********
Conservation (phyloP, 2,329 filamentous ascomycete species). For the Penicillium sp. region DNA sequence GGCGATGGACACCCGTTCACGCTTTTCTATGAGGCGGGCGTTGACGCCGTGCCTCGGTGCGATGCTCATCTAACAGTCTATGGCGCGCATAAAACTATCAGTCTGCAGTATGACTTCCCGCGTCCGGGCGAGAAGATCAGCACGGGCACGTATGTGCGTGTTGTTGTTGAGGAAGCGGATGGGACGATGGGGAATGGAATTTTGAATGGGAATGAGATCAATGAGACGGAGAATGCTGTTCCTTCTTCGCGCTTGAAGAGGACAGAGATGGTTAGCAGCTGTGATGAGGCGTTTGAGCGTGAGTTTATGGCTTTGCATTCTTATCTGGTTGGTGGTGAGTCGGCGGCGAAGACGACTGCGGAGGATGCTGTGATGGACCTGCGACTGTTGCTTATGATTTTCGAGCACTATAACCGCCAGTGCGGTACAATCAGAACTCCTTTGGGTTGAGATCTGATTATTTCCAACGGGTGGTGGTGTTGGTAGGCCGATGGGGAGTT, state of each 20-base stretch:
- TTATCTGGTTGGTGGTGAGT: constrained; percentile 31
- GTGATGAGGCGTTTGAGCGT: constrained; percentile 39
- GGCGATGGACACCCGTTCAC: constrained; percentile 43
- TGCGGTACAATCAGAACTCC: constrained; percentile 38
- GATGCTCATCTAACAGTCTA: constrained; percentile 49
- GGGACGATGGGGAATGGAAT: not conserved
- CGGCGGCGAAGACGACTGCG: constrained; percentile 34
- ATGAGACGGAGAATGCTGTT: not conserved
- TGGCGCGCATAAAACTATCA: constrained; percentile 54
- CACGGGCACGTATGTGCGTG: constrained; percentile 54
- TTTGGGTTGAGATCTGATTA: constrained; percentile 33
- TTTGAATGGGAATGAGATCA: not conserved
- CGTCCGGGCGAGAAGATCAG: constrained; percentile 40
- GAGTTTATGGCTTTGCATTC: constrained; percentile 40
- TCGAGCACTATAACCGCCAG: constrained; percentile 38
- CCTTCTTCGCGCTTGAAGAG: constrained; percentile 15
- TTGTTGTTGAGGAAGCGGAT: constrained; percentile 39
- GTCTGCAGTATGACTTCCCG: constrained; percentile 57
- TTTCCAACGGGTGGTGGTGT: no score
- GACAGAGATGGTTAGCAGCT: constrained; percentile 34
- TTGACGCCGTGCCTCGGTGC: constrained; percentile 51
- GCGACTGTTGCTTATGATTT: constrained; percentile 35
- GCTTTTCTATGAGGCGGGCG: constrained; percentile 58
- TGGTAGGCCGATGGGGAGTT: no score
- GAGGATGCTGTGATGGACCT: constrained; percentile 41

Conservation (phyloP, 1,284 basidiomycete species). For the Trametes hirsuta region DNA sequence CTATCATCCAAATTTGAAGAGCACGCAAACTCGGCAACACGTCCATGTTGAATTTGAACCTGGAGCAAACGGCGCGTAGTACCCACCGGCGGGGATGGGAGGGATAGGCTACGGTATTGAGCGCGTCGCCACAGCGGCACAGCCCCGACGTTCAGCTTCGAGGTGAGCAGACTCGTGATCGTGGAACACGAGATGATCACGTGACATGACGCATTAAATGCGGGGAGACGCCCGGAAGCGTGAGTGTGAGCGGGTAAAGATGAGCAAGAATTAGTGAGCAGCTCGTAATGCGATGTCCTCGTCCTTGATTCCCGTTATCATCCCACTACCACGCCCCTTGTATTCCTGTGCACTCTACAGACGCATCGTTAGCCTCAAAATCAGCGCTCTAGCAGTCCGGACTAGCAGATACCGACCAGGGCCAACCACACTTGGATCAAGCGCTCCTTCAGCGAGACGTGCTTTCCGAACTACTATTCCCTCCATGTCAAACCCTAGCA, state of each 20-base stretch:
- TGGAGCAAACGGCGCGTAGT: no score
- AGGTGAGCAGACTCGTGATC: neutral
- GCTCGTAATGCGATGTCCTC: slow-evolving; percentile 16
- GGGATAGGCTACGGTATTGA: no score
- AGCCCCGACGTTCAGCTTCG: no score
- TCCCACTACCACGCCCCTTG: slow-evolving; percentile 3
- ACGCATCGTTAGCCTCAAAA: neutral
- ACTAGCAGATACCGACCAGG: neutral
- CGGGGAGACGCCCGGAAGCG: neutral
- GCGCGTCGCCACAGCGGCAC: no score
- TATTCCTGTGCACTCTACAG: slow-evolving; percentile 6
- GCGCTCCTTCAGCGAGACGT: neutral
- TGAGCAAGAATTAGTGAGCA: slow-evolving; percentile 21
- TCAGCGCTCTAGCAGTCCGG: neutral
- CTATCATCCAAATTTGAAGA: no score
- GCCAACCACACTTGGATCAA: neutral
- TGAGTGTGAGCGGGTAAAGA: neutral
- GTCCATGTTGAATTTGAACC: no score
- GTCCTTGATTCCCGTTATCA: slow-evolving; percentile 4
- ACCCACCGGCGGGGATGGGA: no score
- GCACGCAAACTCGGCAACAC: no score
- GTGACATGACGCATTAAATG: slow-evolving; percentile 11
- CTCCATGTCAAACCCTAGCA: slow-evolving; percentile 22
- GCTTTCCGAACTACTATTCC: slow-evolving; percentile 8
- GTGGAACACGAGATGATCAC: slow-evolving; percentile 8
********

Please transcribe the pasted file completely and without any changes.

Conservation (phyloP, 2,329 filamentous ascomycete species). For the Penicillium sp. region DNA sequence GGCGATGGACACCCGTTCACGCTTTTCTATGAGGCGGGCGTTGACGCCGTGCCTCGGTGCGATGCTCATCTAACAGTCTATGGCGCGCATAAAACTATCAGTCTGCAGTATGACTTCCCGCGTCCGGGCGAGAAGATCAGCACGGGCACGTATGTGCGTGTTGTTGTTGAGGAAGCGGATGGGACGATGGGGAATGGAATTTTGAATGGGAATGAGATCAATGAGACGGAGAATGCTGTTCCTTCTTCGCGCTTGAAGAGGACAGAGATGGTTAGCAGCTGTGATGAGGCGTTTGAGCGTGAGTTTATGGCTTTGCATTCTTATCTGGTTGGTGGTGAGTCGGCGGCGAAGACGACTGCGGAGGATGCTGTGATGGACCTGCGACTGTTGCTTATGATTTTCGAGCACTATAACCGCCAGTGCGGTACAATCAGAACTCCTTTGGGTTGAGATCTGATTATTTCCAACGGGTGGTGGTGTTGGTAGGCCGATGGGGAGTT, state of each 20-base stretch:
- TTATCTGGTTGGTGGTGAGT: constrained; percentile 31
- GTGATGAGGCGTTTGAGCGT: constrained; percentile 39
- GGCGATGGACACCCGTTCAC: constrained; percentile 43
- TGCGGTACAATCAGAACTCC: constrained; percentile 38
- GATGCTCATCTAACAGTCTA: constrained; percentile 49
- GGGACGATGGGGAATGGAAT: not conserved
- CGGCGGCGAAGACGACTGCG: constrained; percentile 34
- ATGAGACGGAGAATGCTGTT: not conserved
- TGGCGCGCATAAAACTATCA: constrained; percentile 54
- CACGGGCACGTATGTGCGTG: constrained; percentile 54
- TTTGGGTTGAGATCTGATTA: constrained; percentile 33
- TTTGAATGGGAATGAGATCA: not conserved
- CGTCCGGGCGAGAAGATCAG: constrained; percentile 40
- GAGTTTATGGCTTTGCATTC: constrained; percentile 40
- TCGAGCACTATAACCGCCAG: constrained; percentile 38
- CCTTCTTCGCGCTTGAAGAG: constrained; percentile 15
- TTGTTGTTGAGGAAGCGGAT: constrained; percentile 39
- GTCTGCAGTATGACTTCCCG: constrained; percentile 57
- TTTCCAACGGGTGGTGGTGT: no score
- GACAGAGATGGTTAGCAGCT: constrained; percentile 34
- TTGACGCCGTGCCTCGGTGC: constrained; percentile 51
- GCGACTGTTGCTTATGATTT: constrained; percentile 35
- GCTTTTCTATGAGGCGGGCG: constrained; percentile 58
- TGGTAGGCCGATGGGGAGTT: no score
- GAGGATGCTGTGATGGACCT: constrained; percentile 41

Conservation (phyloP, 1,284 basidiomycete species). For the Trametes hirsuta region DNA sequence CTATCATCCAAATTTGAAGAGCACGCAAACTCGGCAACACGTCCATGTTGAATTTGAACCTGGAGCAAACGGCGCGTAGTACCCACCGGCGGGGATGGGAGGGATAGGCTACGGTATTGAGCGCGTCGCCACAGCGGCACAGCCCCGACGTTCAGCTTCGAGGTGAGCAGACTCGTGATCGTGGAACACGAGATGATCACGTGACATGACGCATTAAATGCGGGGAGACGCCCGGAAGCGTGAGTGTGAGCGGGTAAAGATGAGCAAGAATTAGTGAGCAGCTCGTAATGCGATGTCCTCGTCCTTGATTCCCGTTATCATCCCACTACCACGCCCCTTGTATTCCTGTGCACTCTACAGACGCATCGTTAGCCTCAAAATCAGCGCTCTAGCAGTCCGGACTAGCAGATACCGACCAGGGCCAACCACACTTGGATCAAGCGCTCCTTCAGCGAGACGTGCTTTCCGAACTACTATTCCCTCCATGTCAAACCCTAGCA, state of each 20-base stretch:
- TGGAGCAAACGGCGCGTAGT: no score
- AGGTGAGCAGACTCGTGATC: neutral
- GCTCGTAATGCGATGTCCTC: slow-evolving; percentile 16
- GGGATAGGCTACGGTATTGA: no score
- AGCCCCGACGTTCAGCTTCG: no score
- TCCCACTACCACGCCCCTTG: slow-evolving; percentile 3
- ACGCATCGTTAGCCTCAAAA: neutral
- ACTAGCAGATACCGACCAGG: neutral
- CGGGGAGACGCCCGGAAGCG: neutral
- GCGCGTCGCCACAGCGGCAC: no score
- TATTCCTGTGCACTCTACAG: slow-evolving; percentile 6
- GCGCTCCTTCAGCGAGACGT: neutral
- TGAGCAAGAATTAGTGAGCA: slow-evolving; percentile 21
- TCAGCGCTCTAGCAGTCCGG: neutral
- CTATCATCCAAATTTGAAGA: no score
- GCCAACCACACTTGGATCAA: neutral
- TGAGTGTGAGCGGGTAAAGA: neutral
- GTCCATGTTGAATTTGAACC: no score
- GTCCTTGATTCCCGTTATCA: slow-evolving; percentile 4
- ACCCACCGGCGGGGATGGGA: no score
- GCACGCAAACTCGGCAACAC: no score
- GTGACATGACGCATTAAATG: slow-evolving; percentile 11
- CTCCATGTCAAACCCTAGCA: slow-evolving; percentile 22
- GCTTTCCGAACTACTATTCC: slow-evolving; percentile 8
- GTGGAACACGAGATGATCAC: slow-evolving; percentile 8